One of the things you can guarantee in the Australian communications marketplace is that any time you get a major move by one player, one of the others will start complaining about statements and actions.
With IDC predicting 1.3 million 3G iPhones, or thereabouts, coming to Australia in the next five years — and Telstra not currently one of the beneficiaries of Apple’s latest offering — we were sure to hear something from the big Australian carrier.
It appears that its current complaint, as I write this, is that Optus is deceiving us all about how much of Australia will be covered by its iPhone compatible network.
Let’s have a look at the technical reasons behind this. In Australia 3G services are offered on three different frequencies: 850, 900 and 2100 MHz. Optus uses 900 and 2100 MHz for its service and Telstra uses 850 and 2100 MHz. Both companies use the lower frequency in rural areas as you can cover a greater range from each tower.
Now if we look at the technical specifications of the new iPhone it can use 850, 1900 and 2100 MHz frequencies for the 3G High-Speed Downlink Packet Access (HSDPA) standard, and the slower Enhanced Data Rates for GSM Evolution (EDGE) standard at 850, 900, 1800 and 1900 MHz. Notice that Telstra’s 850 MHz network is in the first list while Optus (and Vodafone) can only support the slower EDGE standard on the iPhone in their 900 MHz networks. EDGE is the standard used on the first iPhone model and is sometimes referred to as 2.5G, though terchnically it is part of the ITU 3G definition — which means Optus can say it has 3G data coverage, even though it’s the slower speed EDGE rather than HSDPA.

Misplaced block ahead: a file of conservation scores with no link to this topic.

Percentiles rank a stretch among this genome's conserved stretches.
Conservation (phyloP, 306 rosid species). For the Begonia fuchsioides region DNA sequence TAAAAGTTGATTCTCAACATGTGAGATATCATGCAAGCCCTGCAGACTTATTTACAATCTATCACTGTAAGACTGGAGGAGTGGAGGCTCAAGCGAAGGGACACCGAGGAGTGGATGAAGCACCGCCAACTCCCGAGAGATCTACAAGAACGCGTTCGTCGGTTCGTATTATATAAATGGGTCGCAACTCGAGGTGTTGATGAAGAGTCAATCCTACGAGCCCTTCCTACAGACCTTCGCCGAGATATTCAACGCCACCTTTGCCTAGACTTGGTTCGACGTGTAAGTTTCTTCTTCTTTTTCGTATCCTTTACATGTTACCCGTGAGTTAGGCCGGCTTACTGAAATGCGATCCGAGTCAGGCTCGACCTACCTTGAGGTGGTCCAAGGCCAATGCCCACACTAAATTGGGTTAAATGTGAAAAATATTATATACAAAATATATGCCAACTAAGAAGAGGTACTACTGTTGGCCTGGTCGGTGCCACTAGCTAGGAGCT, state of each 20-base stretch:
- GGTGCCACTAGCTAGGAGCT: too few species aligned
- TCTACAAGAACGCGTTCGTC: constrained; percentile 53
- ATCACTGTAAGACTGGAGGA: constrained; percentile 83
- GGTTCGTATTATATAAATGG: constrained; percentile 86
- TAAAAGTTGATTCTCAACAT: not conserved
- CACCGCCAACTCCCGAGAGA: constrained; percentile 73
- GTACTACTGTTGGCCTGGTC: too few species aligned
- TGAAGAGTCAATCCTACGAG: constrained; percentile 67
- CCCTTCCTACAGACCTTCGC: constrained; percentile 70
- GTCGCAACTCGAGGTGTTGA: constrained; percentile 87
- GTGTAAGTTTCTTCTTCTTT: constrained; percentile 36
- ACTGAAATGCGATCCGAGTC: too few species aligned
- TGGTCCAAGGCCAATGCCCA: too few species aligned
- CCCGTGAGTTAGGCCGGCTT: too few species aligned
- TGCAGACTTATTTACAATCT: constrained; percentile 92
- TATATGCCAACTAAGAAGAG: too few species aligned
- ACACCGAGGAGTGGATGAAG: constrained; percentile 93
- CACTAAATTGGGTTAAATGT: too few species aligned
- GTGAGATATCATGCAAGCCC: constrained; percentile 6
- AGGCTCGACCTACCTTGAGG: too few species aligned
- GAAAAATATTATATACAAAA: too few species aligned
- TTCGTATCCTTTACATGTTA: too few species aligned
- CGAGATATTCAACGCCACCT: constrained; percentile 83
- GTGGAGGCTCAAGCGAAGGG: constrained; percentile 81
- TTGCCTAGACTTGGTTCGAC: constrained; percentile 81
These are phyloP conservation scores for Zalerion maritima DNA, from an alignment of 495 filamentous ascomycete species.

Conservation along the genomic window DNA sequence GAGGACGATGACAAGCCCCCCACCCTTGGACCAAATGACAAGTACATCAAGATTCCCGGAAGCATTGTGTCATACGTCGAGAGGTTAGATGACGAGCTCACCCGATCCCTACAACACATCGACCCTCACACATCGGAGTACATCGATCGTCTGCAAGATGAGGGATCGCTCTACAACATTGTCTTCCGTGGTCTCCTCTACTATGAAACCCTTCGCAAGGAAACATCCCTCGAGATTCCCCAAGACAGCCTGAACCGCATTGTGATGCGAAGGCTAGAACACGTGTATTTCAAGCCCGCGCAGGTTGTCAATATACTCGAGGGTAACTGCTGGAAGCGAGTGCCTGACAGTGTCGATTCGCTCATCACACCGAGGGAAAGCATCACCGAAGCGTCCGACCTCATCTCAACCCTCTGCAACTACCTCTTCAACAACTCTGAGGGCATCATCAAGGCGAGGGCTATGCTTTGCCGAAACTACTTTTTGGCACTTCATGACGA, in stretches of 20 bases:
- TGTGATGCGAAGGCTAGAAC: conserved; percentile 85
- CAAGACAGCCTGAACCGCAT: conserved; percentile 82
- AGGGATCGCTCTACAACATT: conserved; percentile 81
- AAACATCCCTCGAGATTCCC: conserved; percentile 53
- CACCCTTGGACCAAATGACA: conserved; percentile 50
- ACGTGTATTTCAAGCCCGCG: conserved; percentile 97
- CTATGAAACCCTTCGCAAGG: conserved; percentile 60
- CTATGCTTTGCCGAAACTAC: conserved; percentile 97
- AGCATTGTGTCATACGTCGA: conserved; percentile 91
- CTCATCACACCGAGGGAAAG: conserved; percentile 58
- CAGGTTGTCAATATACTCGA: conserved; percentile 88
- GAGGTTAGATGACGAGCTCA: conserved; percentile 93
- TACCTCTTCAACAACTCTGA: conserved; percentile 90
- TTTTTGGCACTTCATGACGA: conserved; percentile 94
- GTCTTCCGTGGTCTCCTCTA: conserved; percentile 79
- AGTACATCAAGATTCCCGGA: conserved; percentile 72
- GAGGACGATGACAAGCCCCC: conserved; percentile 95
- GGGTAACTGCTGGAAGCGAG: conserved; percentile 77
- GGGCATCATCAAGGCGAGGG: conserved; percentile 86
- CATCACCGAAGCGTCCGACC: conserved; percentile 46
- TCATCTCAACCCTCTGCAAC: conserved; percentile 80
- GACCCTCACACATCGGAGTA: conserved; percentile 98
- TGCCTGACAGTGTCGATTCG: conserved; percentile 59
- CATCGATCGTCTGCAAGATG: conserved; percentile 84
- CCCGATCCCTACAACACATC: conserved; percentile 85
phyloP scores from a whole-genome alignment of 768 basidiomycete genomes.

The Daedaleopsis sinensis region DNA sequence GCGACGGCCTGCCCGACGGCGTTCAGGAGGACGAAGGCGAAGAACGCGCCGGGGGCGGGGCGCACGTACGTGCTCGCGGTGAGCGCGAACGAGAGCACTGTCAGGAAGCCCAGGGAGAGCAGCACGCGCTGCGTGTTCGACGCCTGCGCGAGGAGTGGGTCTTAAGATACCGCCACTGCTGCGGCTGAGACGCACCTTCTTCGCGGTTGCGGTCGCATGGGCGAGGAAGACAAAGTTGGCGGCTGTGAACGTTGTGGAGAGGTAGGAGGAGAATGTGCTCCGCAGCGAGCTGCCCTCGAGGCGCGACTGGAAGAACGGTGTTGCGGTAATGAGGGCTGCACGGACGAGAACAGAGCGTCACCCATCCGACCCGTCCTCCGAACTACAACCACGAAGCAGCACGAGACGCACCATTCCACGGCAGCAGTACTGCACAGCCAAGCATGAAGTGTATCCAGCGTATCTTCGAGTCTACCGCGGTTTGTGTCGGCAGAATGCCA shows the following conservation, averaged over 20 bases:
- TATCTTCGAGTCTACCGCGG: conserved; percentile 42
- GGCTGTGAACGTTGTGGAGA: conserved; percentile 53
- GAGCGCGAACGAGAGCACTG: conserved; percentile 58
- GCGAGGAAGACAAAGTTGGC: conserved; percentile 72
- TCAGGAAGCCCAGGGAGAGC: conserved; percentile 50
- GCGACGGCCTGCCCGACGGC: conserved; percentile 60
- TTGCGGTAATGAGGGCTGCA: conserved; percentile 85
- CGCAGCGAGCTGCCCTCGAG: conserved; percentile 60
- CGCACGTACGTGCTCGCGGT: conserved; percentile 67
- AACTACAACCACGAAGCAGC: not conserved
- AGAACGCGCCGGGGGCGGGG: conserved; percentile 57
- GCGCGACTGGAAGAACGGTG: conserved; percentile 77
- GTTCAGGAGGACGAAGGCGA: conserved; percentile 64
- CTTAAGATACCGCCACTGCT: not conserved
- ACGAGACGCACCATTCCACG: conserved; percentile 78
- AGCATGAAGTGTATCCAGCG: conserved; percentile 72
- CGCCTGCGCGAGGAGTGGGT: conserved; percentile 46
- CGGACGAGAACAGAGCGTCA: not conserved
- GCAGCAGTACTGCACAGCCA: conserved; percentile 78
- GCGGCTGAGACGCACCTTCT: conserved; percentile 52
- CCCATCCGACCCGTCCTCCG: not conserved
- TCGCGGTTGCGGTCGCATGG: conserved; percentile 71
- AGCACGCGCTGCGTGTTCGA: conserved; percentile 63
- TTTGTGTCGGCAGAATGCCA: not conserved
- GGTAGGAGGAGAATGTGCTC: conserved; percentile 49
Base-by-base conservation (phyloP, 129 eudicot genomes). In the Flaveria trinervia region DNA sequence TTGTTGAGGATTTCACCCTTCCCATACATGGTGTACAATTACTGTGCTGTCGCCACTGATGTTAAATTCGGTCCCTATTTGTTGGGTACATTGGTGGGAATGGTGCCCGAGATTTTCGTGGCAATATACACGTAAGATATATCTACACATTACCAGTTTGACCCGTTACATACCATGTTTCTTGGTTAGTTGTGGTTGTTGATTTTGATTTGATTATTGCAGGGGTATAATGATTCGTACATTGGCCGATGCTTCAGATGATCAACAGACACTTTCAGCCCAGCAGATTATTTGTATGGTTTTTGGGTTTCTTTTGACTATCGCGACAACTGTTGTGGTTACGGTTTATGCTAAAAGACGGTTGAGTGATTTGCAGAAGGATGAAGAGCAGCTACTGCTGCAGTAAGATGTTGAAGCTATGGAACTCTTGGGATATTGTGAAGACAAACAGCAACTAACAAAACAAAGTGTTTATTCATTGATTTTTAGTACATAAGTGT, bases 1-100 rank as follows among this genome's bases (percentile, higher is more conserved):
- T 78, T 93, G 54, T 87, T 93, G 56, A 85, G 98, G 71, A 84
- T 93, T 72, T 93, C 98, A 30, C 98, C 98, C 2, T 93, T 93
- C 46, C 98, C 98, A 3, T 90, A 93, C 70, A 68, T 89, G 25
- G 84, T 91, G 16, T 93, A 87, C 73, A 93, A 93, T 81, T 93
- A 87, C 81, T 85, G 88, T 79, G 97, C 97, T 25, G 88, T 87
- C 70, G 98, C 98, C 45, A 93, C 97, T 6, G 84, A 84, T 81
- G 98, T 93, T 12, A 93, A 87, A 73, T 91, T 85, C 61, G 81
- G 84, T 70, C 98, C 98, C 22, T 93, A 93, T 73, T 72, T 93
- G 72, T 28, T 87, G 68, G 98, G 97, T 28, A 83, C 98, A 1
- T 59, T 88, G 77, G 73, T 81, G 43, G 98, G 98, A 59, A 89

So when Optus says 98 percent of the population will be able to use an iPhone, is it saying that 98 percent will get high-speed service? It appears not, and this is where Telstra is accusing it of deceptive and misleading practice.
What does this mean for us poor consumers? Well, my prediction is that either Telstra will jump on the iPhone bandwagon and give rural users a good deal, or the unlockers will do a roaring trade for people who want to drop a Telstra SIM into a phone they bought from Vodafone or Optus.
Already one Telstra spokesperson has said "Watch this space." I will be watching keenly.
The possibility that Apple will update the iPhone to support 900 MHz HSDPA some time in the future is a thin one. It’s not needed for most of the markets in which Apple intends to sell the phone
Of course, if you live in a major city and don’t mind a slower service on your rare country trips you’ll be perfectly happy on any network. Optus already claims 2100 MHz service covering over 40 percent of the population (not my house or my office — despite the maps — but all the networks have "black holes").